Hotels

Feel like one of the family at Biohotel Schwanen (Kirchdorf 77, 6874 Bizau), one of the only all organic hotels in the state of Vorarlberg. Owned and operated by the Moosbruggers, this charming inn is constructed solely of materials from the Bregenz Forest. Expect stone pine, silver fir and oak parquet shrouding the interiors, which balance the mid-century modern-style furnishings. All 22 minimalist rooms boast comfy beds, large, spa-like showers and private balconies. An outdoor patio beckons for a glass of Austrian wine or a meal from the award-winning, organic restaurant, SWAN. Rates can include half-board or full-board depending on your dining preferences.

The outdoor patio at Biohotel Schwanen beckons. (Photo: Tracy Kaler)

In Hittisau, Romantik Hotel Das Schiff (Heideggen 311, 6952 Hittisau) – meaning “Romantic Hotel The Ship” – is where guests stay in elegant rooms and suites and pamper themselves in the steam bath, garden sauna, and outdoor heated pool. Dating back to 1840, this historic hotel offers gourmet dining, a cheese cellar and a – yes, you guessed it – romantic restaurant patio.

Also boasting a modern aesthetic, Hotel Post Bezau (Brugg 35, 6870 Bezau) adds a touch of luxury to the Bregenzerwald while focusing on well-being. Simple, sleek accommodations, the Susanne Kaufmann Spa, and the Traditional Chinese Medicine (TCM) Detox Programme ensure a restorative stay. Hotel Post also features an excellent restaurant, preparing upscale cuisine from locally harvested ingredients. No matter what you order, save space for the utterly delectable Linzer tart.

For luxury, stay in the Hotel Post Bezau. (Photo: Tracy Kaler)

Eat and Drink

Jagdgasthaus Egender (Schönenbach 342, 6870 Bezau) is a casual place for local eats, ideal after a long hike through Schönenbach, one of the region’s most picturesque villages. You’ve burned the calories and earned a big plate of native specialty Kasknöpfle – a hearty casserole-type dish of spaetzle (noodles), melted cheese, and fried onions. The juicy venison burger and knödl (dumplings) set atop wild berries and vanilla ice cream are two other must-try items on the menu. Pair your lunch with a local brew, and in warm weather, be one with nature at a picnic table overlooking the forest. Pet the friendly and curious goats before or after your meal.

Savor a big plate of  Kasknöpfle  – a hearty casserole-type dish of spaetzle (noodles), melted cheese, and fried onions. (Photo: Tracy Kaler)

“Wild Women” cook at SWAN (Kirchdorf 77, 6874 Bizau), a delightful family-owned restaurant located in Biohotel Schwanen. Chef Antonia Moosbrugger steers the all-women kitchen team as they whip up course after course of exceptional dishes using local, organic ingredients. Plates range from a trio of soup to vitello tonnato (veal with tuna caper sauce) to seared salmon and lamb steak. Emanuel Moosbrugger runs the front of the house and flawlessly marries wine and beer with each plate. Hungry diners should opt for the seven-course tasting menu with beverage pairings. Each morning, the inn’s breakfast highlights charcuterie, cheese, freshly baked bread, yogurt and eggs cooked to order, all from the region.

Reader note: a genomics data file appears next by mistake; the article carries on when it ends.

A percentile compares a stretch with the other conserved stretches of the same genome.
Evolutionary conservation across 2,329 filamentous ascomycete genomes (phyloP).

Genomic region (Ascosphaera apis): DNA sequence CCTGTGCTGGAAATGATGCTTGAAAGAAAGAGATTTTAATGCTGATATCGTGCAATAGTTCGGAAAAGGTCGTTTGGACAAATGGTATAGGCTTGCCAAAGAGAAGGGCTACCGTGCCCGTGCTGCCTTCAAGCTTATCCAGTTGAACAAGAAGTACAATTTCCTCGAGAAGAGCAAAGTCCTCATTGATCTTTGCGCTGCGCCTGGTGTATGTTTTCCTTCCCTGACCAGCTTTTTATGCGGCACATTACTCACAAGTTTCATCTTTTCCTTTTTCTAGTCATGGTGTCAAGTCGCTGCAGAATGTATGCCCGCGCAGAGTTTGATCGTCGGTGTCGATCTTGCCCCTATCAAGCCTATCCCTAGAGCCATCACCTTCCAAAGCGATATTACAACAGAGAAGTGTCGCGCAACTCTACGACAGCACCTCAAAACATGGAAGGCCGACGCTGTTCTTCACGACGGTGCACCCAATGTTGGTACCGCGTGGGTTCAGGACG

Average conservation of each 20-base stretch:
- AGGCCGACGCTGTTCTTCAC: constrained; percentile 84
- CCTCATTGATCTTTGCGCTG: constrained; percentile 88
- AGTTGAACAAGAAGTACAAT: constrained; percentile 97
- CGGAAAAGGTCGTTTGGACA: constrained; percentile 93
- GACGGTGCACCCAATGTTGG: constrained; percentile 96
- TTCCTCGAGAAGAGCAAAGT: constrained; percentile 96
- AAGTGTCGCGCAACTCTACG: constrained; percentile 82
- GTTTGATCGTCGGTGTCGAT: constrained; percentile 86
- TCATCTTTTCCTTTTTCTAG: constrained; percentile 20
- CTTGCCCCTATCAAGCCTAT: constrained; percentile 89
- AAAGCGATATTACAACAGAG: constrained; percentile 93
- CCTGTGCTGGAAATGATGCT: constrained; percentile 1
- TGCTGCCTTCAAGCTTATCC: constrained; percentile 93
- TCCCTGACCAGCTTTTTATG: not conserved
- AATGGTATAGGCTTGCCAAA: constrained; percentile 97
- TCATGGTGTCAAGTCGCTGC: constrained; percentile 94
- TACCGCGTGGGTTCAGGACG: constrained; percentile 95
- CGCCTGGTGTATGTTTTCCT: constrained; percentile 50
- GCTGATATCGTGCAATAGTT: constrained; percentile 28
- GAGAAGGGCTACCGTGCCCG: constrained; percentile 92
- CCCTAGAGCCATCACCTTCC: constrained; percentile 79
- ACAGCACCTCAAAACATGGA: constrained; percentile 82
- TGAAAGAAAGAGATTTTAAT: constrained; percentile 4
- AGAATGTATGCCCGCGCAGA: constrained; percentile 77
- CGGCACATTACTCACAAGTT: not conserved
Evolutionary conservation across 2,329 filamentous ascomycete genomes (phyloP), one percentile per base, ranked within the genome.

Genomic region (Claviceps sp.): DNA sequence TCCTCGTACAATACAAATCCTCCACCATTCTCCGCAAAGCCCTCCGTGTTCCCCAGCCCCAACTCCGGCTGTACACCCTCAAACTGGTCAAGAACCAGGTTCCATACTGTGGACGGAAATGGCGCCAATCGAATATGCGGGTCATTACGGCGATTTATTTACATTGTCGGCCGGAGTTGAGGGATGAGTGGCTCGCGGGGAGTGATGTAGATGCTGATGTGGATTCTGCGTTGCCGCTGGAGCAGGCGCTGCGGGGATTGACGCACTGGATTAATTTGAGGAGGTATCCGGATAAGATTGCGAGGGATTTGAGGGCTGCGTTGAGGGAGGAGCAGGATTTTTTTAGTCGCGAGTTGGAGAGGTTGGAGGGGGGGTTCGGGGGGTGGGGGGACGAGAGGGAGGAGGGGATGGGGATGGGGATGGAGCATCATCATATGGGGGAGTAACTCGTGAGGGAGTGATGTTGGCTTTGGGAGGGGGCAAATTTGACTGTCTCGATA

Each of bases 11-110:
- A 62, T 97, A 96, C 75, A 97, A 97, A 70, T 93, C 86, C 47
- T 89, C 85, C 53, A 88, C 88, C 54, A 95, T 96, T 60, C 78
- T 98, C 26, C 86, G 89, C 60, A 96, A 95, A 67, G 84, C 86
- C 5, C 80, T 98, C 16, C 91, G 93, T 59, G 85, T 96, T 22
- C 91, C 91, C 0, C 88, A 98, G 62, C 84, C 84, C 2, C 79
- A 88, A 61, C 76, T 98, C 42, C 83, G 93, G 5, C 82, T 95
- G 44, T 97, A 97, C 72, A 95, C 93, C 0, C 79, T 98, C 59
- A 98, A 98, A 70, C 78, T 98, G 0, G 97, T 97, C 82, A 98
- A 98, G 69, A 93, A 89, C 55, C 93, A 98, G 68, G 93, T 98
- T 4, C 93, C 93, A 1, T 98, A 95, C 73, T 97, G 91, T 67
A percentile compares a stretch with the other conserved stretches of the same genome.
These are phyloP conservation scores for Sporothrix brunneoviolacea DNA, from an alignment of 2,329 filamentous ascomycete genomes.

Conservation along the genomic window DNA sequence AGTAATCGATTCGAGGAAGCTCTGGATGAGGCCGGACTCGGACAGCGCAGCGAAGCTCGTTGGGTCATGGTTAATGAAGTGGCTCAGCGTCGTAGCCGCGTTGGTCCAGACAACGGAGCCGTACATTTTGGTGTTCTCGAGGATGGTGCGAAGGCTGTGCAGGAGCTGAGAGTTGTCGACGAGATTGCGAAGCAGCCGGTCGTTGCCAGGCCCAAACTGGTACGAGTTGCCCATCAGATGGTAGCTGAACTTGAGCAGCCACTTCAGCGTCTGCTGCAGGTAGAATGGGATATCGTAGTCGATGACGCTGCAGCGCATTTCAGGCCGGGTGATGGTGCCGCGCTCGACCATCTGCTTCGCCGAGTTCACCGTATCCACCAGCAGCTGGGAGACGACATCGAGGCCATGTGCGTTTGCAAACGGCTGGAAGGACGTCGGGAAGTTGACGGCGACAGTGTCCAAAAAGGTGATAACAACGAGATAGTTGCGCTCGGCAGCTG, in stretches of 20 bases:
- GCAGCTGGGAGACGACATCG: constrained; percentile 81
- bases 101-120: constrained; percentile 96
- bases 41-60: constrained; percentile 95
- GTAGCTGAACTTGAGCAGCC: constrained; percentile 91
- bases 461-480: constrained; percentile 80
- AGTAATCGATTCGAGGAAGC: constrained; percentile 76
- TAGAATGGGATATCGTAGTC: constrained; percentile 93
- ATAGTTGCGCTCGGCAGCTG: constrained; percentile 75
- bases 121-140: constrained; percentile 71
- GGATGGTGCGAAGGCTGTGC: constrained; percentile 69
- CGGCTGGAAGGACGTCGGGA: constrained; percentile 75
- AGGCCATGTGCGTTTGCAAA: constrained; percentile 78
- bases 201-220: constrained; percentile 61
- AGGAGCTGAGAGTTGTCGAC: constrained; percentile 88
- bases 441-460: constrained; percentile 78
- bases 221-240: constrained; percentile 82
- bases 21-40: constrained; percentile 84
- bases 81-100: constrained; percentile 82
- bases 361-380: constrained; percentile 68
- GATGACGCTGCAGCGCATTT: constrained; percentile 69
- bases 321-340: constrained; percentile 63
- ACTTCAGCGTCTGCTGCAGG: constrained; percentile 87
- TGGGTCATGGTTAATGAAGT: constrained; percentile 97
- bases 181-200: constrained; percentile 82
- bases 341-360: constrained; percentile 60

s’Ernele (Heideggen 311, Hittisau 6952) at Das Schiff fuses a daytime bistro with an evening restaurant, regional shop and beautiful spot to recoup. Chef Felix Gross helms the kitchen, creating astonishing cuisine crafted from ingredients grown within a 60-mile radius. His nose-to-tail approach produces tasty veal sausage, beef steak, lamb and duck dishes that complement a mélange of fresh herbs and vegetables plucked from the on-site garden. In keeping with the food menu, s’Ernele pours local wines and beer, crafted near Lake Constance.

House-made veal sausage is a highlight of Felix Gross’s menu at s’Ernele. (Photo: Tracy Kaler)

Sitting in one of the Bregenzerwald’s most alluring villages, the circa 1756 Restaurant Gasthof Adler (Hof 15, 6867 Schwarzenberg) offers four wood-paneled dining rooms and plates traditional Austrian cuisine with a twist. The menu coincides with the seasons – humble ingredients hail from nearby farms and seafood from Lake Constance. Expect pork tenderloin with potato croquettes, Tyrolean cheese dumplings, and freshwater fish with leeks and parsnips. The all-Austrian wine cellar completes the locavore experience.

Shopping

A favorite among Austrians and tourists, Ediths (Kirchdorf 46, 6874 Bizau) lives in a 120-year-old Bregenzerwald farmhouse that was renovated in 2006. The Scandinavian-themed shop carries decorative items, gadgets, garden accessories, dinnerware, home goods, stationery, and children’s fashions, among other attractive things for living and gifting, all “lovingly selected” by Edith and Remo Klinger and their team.

Browse Ediths, a Scandinavian-themed store in a 120-year-old farmhouse. (Photo: Tracy Kaler)

You won’t be able to resist the collection of soft, hard, and semi-hard cheese including Raclette, wine cheese, pepper cheese, and fondue mix available at The Bregenzerwald Cheese House (Hof 144, 6866 Andelsbuch), the go-to outpost for all things cheese in the Bregenz Forest. Open 365 days a year, the store sells more than 60 different kinds of cheese made from cow, goat and sheep’s milk. The cheese house also stocks fig mustard, cured meats, schnapps, and liqueurs like apricot brandy, as well as dried spices and fruit to accompany cheese.

Browse stylish garments with a modern sensibility for both men and women at Kaufmann Mode (Bahnhof 440, 6870 Bezau). Several dozen fashion brands such as Alberto, Cinque, OSKA, Replay, and Scotch & Soda are featured here. Worth a stop, “the outlet” section of the shop sells items at up to 50 percent off retail, so there are plenty of chic and affordable pieces waiting to be bought.

If Martha Stewart owned a shop in Austria, Geschenk & Handwerk (Station 363, 6870 Bezau) would be hers. Here, you can peruse fragrant soaps, housewares and decor, photos and postcards, jewelry, crockery, children’s clothing, and locally produced spirits from the mountain distillery, Löwen in Au. This charming store celebrates the craftsmanship and culture of the Bregenzerwald, stocking an assortment of unique items and potential souvenirs to spoil yourself or someone else.

Geschenk & Handwerk stocks unique gifts and souvenirs, celebrating the craftsmanship of the Bregenzerwald. (Photo: Tracy Kaler)